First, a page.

Under the Biden administration, a January 2021 Executive Order on “Protecting Public Health and the Environment and Restoring Science to Tackle the Climate Crisis,” directs government agencies to prioritize and advance environmental justice in multiple areas. The recent United States Inflation Reduction Act spending on climate action combined with the Justice40 initiative will mean that 40% of climate and clean investment spending in the upcoming years in the United States will benefit disadvantaged communities.

A Canadian Office of Environmental Justice should draw from the experience in the U.S. and provide the institutional capacity needed to:

  • Improve understanding of the burden of preventable environmental health hazards faced by racialized and/or disadvantaged communities;
  • Assess possible interventions;
  • Develop and coordinate implementation of a national strategy on environmental racism and environmental justice (as required by Bill C-266);
  • Champion efforts to integrate environmental health equity in all relevant government programs, policies, and activities, and coordinate a whole-of-government approach; and
  • Identify where and what climate impacts will affect low-income communities and target adaptation efforts to those communities.

Benefits will manifest as reduced health inequities and a healthier population overall, health care savings and increased productivity.

Justice40 for Canada

It is the experience of Green Budget Coalition members working on environmental justice that low-income and vulnerable people do not benefit from general program funding on climate action. Targeted programs that address the real circumstances of people living in poverty and disproportionately impacted by environmental health hazards are needed. The Green Budget Coalition recommends the Government of Canada make a permanent, whole-of-government commitment to direct an appropriate proportion of the overall benefits from federal investments in climate and clean energy to disadvantaged communities, mirroring the U.S. Justice40 initiative.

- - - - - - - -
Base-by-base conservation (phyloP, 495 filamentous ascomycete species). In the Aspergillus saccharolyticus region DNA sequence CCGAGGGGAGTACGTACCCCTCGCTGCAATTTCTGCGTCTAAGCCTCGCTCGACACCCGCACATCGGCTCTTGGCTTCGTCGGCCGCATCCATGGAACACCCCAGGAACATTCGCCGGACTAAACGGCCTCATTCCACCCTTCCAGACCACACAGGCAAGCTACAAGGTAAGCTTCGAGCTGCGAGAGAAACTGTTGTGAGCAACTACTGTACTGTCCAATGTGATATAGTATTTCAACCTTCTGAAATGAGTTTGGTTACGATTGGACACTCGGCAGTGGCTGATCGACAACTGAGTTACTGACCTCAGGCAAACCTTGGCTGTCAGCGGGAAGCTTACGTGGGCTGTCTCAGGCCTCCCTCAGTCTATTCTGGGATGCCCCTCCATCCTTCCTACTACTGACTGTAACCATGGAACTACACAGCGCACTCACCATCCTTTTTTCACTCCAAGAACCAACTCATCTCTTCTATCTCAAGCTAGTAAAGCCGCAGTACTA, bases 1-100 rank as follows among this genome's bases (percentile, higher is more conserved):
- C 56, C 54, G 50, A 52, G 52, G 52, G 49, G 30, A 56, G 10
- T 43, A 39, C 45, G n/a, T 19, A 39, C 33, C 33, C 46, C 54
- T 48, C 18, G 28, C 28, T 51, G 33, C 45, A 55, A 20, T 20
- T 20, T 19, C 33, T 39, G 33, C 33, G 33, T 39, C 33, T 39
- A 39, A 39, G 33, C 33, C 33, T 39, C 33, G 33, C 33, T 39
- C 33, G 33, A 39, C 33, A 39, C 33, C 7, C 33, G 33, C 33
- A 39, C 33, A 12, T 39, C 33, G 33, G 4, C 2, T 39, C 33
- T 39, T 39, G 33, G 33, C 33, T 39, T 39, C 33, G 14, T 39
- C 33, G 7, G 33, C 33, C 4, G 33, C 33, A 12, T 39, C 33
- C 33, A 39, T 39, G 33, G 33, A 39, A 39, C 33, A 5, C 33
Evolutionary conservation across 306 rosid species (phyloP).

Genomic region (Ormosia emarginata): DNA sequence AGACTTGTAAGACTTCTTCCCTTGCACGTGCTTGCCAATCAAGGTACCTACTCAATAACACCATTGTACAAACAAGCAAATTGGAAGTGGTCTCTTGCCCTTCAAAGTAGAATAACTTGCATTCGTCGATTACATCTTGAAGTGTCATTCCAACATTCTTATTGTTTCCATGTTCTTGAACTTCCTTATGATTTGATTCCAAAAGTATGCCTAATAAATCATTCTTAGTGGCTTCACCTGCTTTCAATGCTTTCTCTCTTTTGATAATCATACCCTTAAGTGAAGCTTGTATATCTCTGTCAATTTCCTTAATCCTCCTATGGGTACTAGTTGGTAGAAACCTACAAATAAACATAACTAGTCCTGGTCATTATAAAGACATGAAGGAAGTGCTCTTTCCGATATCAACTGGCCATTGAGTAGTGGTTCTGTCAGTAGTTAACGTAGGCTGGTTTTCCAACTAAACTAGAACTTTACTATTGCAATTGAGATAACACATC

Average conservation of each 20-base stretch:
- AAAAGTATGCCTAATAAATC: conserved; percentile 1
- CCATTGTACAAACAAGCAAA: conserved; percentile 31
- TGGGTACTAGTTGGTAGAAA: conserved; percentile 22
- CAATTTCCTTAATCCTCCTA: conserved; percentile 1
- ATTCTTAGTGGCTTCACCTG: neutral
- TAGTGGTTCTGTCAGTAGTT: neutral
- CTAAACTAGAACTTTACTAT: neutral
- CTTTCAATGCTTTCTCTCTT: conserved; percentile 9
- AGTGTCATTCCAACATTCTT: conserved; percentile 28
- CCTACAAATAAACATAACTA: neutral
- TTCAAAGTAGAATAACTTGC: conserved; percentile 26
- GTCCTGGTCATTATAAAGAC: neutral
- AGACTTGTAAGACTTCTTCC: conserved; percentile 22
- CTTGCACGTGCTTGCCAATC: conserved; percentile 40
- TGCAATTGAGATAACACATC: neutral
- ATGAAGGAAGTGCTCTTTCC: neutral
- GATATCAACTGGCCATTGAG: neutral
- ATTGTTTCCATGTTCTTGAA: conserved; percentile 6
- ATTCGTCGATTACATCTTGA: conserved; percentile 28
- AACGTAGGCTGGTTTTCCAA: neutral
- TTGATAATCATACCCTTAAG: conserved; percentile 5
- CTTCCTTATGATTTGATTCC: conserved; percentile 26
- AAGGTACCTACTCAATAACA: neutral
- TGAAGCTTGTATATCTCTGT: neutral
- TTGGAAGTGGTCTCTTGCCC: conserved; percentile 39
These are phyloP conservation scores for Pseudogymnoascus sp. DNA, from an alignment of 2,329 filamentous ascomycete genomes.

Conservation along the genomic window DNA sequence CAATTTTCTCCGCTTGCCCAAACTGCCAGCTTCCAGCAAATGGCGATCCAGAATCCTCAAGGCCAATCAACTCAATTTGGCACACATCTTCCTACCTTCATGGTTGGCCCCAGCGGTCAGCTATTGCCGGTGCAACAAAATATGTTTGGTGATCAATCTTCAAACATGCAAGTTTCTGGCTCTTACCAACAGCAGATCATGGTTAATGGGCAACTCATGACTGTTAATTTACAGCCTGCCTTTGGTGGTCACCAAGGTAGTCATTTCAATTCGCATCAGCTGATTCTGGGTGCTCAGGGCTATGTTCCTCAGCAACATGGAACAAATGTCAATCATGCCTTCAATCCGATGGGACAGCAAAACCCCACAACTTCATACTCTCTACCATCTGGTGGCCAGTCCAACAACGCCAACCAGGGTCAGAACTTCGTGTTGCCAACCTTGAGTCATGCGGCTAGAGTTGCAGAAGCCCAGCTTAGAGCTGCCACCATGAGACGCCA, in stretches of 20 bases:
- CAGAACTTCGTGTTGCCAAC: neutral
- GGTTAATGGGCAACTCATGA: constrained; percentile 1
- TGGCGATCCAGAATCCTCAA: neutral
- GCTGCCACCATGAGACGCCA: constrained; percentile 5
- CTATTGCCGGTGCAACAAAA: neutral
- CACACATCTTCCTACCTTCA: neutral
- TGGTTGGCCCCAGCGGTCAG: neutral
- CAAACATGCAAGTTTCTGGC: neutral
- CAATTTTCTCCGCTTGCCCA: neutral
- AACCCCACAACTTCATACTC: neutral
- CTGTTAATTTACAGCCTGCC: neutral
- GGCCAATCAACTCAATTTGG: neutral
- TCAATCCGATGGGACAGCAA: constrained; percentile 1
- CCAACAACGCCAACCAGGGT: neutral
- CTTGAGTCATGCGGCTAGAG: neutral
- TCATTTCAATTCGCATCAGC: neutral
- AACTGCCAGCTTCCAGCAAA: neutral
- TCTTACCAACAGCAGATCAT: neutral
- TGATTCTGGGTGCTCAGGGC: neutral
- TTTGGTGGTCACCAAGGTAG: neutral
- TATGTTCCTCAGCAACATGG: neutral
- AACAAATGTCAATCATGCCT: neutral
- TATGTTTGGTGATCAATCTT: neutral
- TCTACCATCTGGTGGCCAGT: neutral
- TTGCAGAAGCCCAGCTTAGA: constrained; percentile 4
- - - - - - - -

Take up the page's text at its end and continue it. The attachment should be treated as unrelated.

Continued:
As a first step, and beginning in 2023, the Green Budget Coalition recommends that the new Office of Environmental Justice undertake an analysis to determine the appropriate target level of funding. Concurrently, all federal departments must work to identify the levels of benefits from relevant programs currently directed to disadvantaged communities, develop methods to calculate and report on enhancing benefits, and develop plans to engage with communities.

Recommended Investments [ECCC]:

  • $25 million over two years in start-up funds for a new Office of Environmental Justice, including the development of a national strategy on environmental racism and environmental justice, and then $15 million per year, ongoing, in annual operating funding; and
  • $7 million per year, ongoing, (starting in 2023-24) to expand the Canadian Environmental Sustainability Indicators to support the data collection needed to enable environmental justice analysis for these indicators and an equity lens within the Federal Sustainable Development Strategy.

See also Chemicals Management Plan top-up, later in this document, regarding additional recommended investments to enable assessment of cumulative effects and risks to people in vulnerable situations.